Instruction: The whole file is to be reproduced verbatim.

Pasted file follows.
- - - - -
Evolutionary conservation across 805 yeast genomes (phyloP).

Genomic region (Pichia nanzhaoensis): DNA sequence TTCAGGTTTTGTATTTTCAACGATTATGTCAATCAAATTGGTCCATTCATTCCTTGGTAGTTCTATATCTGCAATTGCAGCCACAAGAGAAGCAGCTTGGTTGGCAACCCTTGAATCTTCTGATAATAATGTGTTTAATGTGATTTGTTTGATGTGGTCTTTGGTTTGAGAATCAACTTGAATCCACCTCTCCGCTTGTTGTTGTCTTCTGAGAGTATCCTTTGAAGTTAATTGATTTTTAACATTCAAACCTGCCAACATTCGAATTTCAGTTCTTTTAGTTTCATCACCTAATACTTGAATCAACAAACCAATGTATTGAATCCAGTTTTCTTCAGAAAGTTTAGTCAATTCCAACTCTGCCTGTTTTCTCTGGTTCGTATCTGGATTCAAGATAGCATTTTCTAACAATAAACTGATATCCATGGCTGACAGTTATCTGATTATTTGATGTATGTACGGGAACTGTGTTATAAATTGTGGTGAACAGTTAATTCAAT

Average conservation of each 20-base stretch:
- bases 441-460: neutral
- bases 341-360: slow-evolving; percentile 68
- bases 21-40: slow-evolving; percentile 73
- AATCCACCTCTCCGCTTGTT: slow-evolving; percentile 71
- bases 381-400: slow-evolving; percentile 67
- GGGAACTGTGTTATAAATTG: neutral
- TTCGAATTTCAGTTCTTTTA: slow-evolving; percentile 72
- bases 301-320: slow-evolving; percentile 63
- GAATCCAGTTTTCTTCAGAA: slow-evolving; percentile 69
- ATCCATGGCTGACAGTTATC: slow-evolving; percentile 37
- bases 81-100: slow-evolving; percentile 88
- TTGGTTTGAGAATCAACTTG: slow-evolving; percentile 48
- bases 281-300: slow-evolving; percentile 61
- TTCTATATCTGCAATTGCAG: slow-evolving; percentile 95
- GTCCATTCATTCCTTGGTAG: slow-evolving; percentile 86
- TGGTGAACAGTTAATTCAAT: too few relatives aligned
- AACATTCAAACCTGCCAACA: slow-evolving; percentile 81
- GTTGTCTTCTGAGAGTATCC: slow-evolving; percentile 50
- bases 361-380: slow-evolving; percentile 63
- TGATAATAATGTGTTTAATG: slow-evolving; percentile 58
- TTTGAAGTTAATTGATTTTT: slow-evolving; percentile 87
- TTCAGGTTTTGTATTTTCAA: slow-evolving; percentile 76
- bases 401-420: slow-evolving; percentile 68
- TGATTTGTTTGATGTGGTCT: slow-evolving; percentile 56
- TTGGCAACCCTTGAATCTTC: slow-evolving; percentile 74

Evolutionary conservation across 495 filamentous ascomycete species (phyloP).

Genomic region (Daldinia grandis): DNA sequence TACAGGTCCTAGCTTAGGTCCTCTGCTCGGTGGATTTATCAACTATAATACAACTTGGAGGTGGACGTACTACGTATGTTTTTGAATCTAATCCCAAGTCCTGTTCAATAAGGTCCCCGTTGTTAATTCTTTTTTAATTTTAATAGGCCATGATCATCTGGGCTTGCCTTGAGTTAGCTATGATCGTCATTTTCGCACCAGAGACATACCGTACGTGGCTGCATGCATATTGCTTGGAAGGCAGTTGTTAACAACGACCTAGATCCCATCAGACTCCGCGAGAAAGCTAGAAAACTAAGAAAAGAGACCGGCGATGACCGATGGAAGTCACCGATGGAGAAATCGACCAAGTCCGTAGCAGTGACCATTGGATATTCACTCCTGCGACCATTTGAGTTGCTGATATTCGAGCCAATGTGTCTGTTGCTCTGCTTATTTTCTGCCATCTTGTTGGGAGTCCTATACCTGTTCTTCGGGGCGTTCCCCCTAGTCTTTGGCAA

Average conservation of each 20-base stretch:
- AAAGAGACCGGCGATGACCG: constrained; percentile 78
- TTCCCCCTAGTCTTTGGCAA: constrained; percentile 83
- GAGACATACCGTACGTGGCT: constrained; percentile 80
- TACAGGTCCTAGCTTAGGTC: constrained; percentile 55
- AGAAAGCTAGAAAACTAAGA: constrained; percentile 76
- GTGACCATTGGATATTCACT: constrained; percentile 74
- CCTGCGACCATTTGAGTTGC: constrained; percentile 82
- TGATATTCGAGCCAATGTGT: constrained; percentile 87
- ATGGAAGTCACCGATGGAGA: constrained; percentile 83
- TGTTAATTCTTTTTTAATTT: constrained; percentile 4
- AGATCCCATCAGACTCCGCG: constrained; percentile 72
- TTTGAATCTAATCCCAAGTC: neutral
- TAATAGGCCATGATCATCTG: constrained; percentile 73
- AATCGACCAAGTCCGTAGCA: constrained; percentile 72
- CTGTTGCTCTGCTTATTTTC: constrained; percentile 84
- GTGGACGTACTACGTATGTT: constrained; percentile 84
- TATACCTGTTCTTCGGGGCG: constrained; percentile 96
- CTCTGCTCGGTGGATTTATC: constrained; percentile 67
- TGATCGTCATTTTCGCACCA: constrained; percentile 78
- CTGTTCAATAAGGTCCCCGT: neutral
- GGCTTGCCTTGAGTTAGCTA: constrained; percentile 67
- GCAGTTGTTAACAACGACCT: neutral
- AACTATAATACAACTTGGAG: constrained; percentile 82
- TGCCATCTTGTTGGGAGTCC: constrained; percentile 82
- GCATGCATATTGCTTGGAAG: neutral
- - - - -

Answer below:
Evolutionary conservation across 805 yeast genomes (phyloP).

Genomic region (Pichia nanzhaoensis): DNA sequence TTCAGGTTTTGTATTTTCAACGATTATGTCAATCAAATTGGTCCATTCATTCCTTGGTAGTTCTATATCTGCAATTGCAGCCACAAGAGAAGCAGCTTGGTTGGCAACCCTTGAATCTTCTGATAATAATGTGTTTAATGTGATTTGTTTGATGTGGTCTTTGGTTTGAGAATCAACTTGAATCCACCTCTCCGCTTGTTGTTGTCTTCTGAGAGTATCCTTTGAAGTTAATTGATTTTTAACATTCAAACCTGCCAACATTCGAATTTCAGTTCTTTTAGTTTCATCACCTAATACTTGAATCAACAAACCAATGTATTGAATCCAGTTTTCTTCAGAAAGTTTAGTCAATTCCAACTCTGCCTGTTTTCTCTGGTTCGTATCTGGATTCAAGATAGCATTTTCTAACAATAAACTGATATCCATGGCTGACAGTTATCTGATTATTTGATGTATGTACGGGAACTGTGTTATAAATTGTGGTGAACAGTTAATTCAAT

Average conservation of each 20-base stretch:
- bases 441-460: neutral
- bases 341-360: slow-evolving; percentile 68
- bases 21-40: slow-evolving; percentile 73
- AATCCACCTCTCCGCTTGTT: slow-evolving; percentile 71
- bases 381-400: slow-evolving; percentile 67
- GGGAACTGTGTTATAAATTG: neutral
- TTCGAATTTCAGTTCTTTTA: slow-evolving; percentile 72
- bases 301-320: slow-evolving; percentile 63
- GAATCCAGTTTTCTTCAGAA: slow-evolving; percentile 69
- ATCCATGGCTGACAGTTATC: slow-evolving; percentile 37
- bases 81-100: slow-evolving; percentile 88
- TTGGTTTGAGAATCAACTTG: slow-evolving; percentile 48
- bases 281-300: slow-evolving; percentile 61
- TTCTATATCTGCAATTGCAG: slow-evolving; percentile 95
- GTCCATTCATTCCTTGGTAG: slow-evolving; percentile 86
- TGGTGAACAGTTAATTCAAT: too few relatives aligned
- AACATTCAAACCTGCCAACA: slow-evolving; percentile 81
- GTTGTCTTCTGAGAGTATCC: slow-evolving; percentile 50
- bases 361-380: slow-evolving; percentile 63
- TGATAATAATGTGTTTAATG: slow-evolving; percentile 58
- TTTGAAGTTAATTGATTTTT: slow-evolving; percentile 87
- TTCAGGTTTTGTATTTTCAA: slow-evolving; percentile 76
- bases 401-420: slow-evolving; percentile 68
- TGATTTGTTTGATGTGGTCT: slow-evolving; percentile 56
- TTGGCAACCCTTGAATCTTC: slow-evolving; percentile 74

Evolutionary conservation across 495 filamentous ascomycete species (phyloP).

Genomic region (Daldinia grandis): DNA sequence TACAGGTCCTAGCTTAGGTCCTCTGCTCGGTGGATTTATCAACTATAATACAACTTGGAGGTGGACGTACTACGTATGTTTTTGAATCTAATCCCAAGTCCTGTTCAATAAGGTCCCCGTTGTTAATTCTTTTTTAATTTTAATAGGCCATGATCATCTGGGCTTGCCTTGAGTTAGCTATGATCGTCATTTTCGCACCAGAGACATACCGTACGTGGCTGCATGCATATTGCTTGGAAGGCAGTTGTTAACAACGACCTAGATCCCATCAGACTCCGCGAGAAAGCTAGAAAACTAAGAAAAGAGACCGGCGATGACCGATGGAAGTCACCGATGGAGAAATCGACCAAGTCCGTAGCAGTGACCATTGGATATTCACTCCTGCGACCATTTGAGTTGCTGATATTCGAGCCAATGTGTCTGTTGCTCTGCTTATTTTCTGCCATCTTGTTGGGAGTCCTATACCTGTTCTTCGGGGCGTTCCCCCTAGTCTTTGGCAA

Average conservation of each 20-base stretch:
- AAAGAGACCGGCGATGACCG: constrained; percentile 78
- TTCCCCCTAGTCTTTGGCAA: constrained; percentile 83
- GAGACATACCGTACGTGGCT: constrained; percentile 80
- TACAGGTCCTAGCTTAGGTC: constrained; percentile 55
- AGAAAGCTAGAAAACTAAGA: constrained; percentile 76
- GTGACCATTGGATATTCACT: constrained; percentile 74
- CCTGCGACCATTTGAGTTGC: constrained; percentile 82
- TGATATTCGAGCCAATGTGT: constrained; percentile 87
- ATGGAAGTCACCGATGGAGA: constrained; percentile 83
- TGTTAATTCTTTTTTAATTT: constrained; percentile 4
- AGATCCCATCAGACTCCGCG: constrained; percentile 72
- TTTGAATCTAATCCCAAGTC: neutral
- TAATAGGCCATGATCATCTG: constrained; percentile 73
- AATCGACCAAGTCCGTAGCA: constrained; percentile 72
- CTGTTGCTCTGCTTATTTTC: constrained; percentile 84
- GTGGACGTACTACGTATGTT: constrained; percentile 84
- TATACCTGTTCTTCGGGGCG: constrained; percentile 96
- CTCTGCTCGGTGGATTTATC: constrained; percentile 67
- TGATCGTCATTTTCGCACCA: constrained; percentile 78
- CTGTTCAATAAGGTCCCCGT: neutral
- GGCTTGCCTTGAGTTAGCTA: constrained; percentile 67
- GCAGTTGTTAACAACGACCT: neutral
- AACTATAATACAACTTGGAG: constrained; percentile 82
- TGCCATCTTGTTGGGAGTCC: constrained; percentile 82
- GCATGCATATTGCTTGGAAG: neutral